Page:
To Type, Shoot Straight, and Speak the Truth...

A man of the cloth and the steel he wields

Typewriter Database: Weekend Update!

I worked quite a bit on the codebase of typewriterdatabase.com this weekend, building out the member’s Virtual Typewriter Collection Gallery stuff – it’s not quite ready to be rolled out for members to start uploading their collections, but it soon will be – maybe a week or two if I get some free time. If you visit there now, you will see some results from my testing, primarily if you go to the Smith-Corona or Hermes pages:

Smith-Corona page - I've entered two Smith-Coronas into my collection gallery, so right now those are the only two that show up on the page, but once there are more examples, you'll see that the Manufacturer pages will pull 8 randomly-selected examples for that specific manufacturer from member's galleries.

Smith-Corona page – I’ve entered two Smith-Coronas into my collection gallery, so right now those are the only two that show up on the page, but once there are more examples, you’ll see that the Manufacturer pages will pull 8 randomly-selected examples for that specific manufacturer from member’s galleries.

The “teaser thumbnails” you see are a 200x200px image cropped automatically from the center of the uploaded image. Primarily, I did this for layout reasons, to ensure that the thumbnail is an exact size no matter what size or height/width ratio the uploaded image might be, but I also find the teaser image encourages people to click to see the full-size image, so more visits to your collection gallery!

Clicking on the teaser thumbnail brings you to the gallery page for that particular machine:

The gallery page for a specific machine in your collection. Note the URL embedded at the bottom of the full-size photos. This is an option you'll be able to select when uploading photos, if selected, the system will automatically watermark your photos with a shortened URL that links back to your gallery for that specific machine. This might cut back on eBay sellers appropriating your images to sell their machines, and it's also a handy way to direct people to the full details/gallery page for your machine if they find the photo floating around the intertubes.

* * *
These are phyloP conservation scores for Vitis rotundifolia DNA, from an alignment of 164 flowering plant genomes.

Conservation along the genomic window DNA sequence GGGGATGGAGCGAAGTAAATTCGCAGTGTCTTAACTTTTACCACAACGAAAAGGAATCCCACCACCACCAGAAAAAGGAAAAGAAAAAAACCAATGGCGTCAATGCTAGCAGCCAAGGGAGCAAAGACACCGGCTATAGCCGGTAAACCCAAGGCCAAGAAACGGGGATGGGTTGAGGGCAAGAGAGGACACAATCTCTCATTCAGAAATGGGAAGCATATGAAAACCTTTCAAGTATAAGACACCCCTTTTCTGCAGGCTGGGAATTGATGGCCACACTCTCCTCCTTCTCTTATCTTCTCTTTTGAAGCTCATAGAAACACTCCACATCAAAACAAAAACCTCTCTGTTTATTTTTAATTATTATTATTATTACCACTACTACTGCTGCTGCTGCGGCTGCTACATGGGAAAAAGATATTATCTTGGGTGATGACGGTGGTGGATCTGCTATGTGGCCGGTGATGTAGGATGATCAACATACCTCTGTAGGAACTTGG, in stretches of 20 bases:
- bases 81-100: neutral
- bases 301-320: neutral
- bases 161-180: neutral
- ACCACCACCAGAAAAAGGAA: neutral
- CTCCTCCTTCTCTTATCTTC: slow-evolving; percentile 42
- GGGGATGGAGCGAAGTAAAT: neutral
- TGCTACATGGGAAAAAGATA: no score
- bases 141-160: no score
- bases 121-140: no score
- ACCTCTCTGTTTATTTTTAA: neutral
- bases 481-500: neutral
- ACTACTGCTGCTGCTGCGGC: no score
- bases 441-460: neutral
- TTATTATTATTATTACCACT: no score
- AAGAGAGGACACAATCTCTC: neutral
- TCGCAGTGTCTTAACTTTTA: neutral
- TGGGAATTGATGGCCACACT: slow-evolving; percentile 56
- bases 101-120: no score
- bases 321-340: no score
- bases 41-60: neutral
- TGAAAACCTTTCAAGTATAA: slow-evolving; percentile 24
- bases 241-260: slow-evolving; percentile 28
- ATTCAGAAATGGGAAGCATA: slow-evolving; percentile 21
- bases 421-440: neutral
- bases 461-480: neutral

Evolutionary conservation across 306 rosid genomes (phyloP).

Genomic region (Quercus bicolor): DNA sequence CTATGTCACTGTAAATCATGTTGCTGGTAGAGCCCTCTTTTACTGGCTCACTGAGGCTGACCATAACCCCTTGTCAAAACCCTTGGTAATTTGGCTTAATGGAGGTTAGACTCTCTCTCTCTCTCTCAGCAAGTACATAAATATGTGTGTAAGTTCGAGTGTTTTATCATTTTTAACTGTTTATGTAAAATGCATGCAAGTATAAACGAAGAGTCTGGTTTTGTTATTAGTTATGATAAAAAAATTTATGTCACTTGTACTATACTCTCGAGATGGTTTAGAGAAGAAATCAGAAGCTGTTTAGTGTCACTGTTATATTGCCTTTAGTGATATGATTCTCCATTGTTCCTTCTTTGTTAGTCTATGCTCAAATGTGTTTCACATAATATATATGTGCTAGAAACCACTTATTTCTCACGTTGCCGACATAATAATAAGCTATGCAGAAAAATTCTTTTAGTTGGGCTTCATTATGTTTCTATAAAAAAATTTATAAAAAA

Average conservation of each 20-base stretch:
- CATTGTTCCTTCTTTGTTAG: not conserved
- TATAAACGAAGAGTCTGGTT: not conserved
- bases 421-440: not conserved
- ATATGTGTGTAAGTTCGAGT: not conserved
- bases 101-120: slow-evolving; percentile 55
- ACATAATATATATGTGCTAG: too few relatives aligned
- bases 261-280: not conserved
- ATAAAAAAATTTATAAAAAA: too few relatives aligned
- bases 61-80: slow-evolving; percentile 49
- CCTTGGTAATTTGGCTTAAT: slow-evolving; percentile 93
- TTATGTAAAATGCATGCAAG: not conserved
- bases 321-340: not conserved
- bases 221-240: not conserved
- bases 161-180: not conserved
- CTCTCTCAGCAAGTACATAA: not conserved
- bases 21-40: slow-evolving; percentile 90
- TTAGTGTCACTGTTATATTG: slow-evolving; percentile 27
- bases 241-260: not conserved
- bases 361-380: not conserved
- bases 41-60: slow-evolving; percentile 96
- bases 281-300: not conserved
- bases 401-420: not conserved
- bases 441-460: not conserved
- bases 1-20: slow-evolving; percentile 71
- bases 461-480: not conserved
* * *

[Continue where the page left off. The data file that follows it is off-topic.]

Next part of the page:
The gallery page for a specific machine in your collection. Note the URL embedded at the bottom of the full-size photos. This is an option you’ll be able to select when uploading photos, if selected, the system will automatically watermark your photos with a shortened URL that links back to your gallery for that specific machine. This might cut back on eBay sellers appropriating your images to sell their machines, and it’s also a handy way to direct people to the full details/gallery page for your machine if they find the photo floating around the intertubes.

You’ll be able to upload pretty much an unlimited number of images to each machine’s gallery. Each can be watermarked automatically, and they’ll appear below the main details section for the machine in a PrettyPhoto slideshow:

tw-db-x3tw-db-x4

There will be a game to all of this of course. I have always intended for typewriterdatabase to be part game and part research tool. Hopefully the game aspect will encourage collectors to upload their collections plus collect data and photos for machines *not* in their collections, IE: machines they might have temporarily for repair, or machines they might spot in the wild at thrift stores and rummage sales. You see, your “Virtual Typewriter Collection” will be composed of 2 categories of machines:

1) Machines that you own in your physical collection

2) Machines that you do not own, and aren’t in your physical collection.

This encourages you to enter machines into the database that you may have gotten rid of, or never intended to buy or keep in your physical collection. This should considerably widen the dataset of machines entered, and allows you to “collect” machines virtually without having to own them and store them. This concept is similar to what many Typospherians do already, IE: go typewriter hunting with a camera, and collect pictures rather than machines. I simply want to expand this idea by encouraging these virtual typewriter hunters to collect serial numbers and typeface samples as well as photographs.

Now here’s the “game” part: when this goes live, machines you enter will be worth POINTS, with the number of points awarded being related to the amount of info you enter. Thus, if you collect and enter a serial number, that’s worth 5 points – adding a main front-facing photo is worth 5 points, adding a typeface sample is worth 5 points, and every photo you upload to the image gallery for the machine will be worth 1 point each, so a single machine can yield 20 or more points, if you are thorough in collecting photos and information. It won’t matter if you own the machine in your physical collection or not, all machines entered are worth the same amount of points. Let the virtual typewriter hunt commence!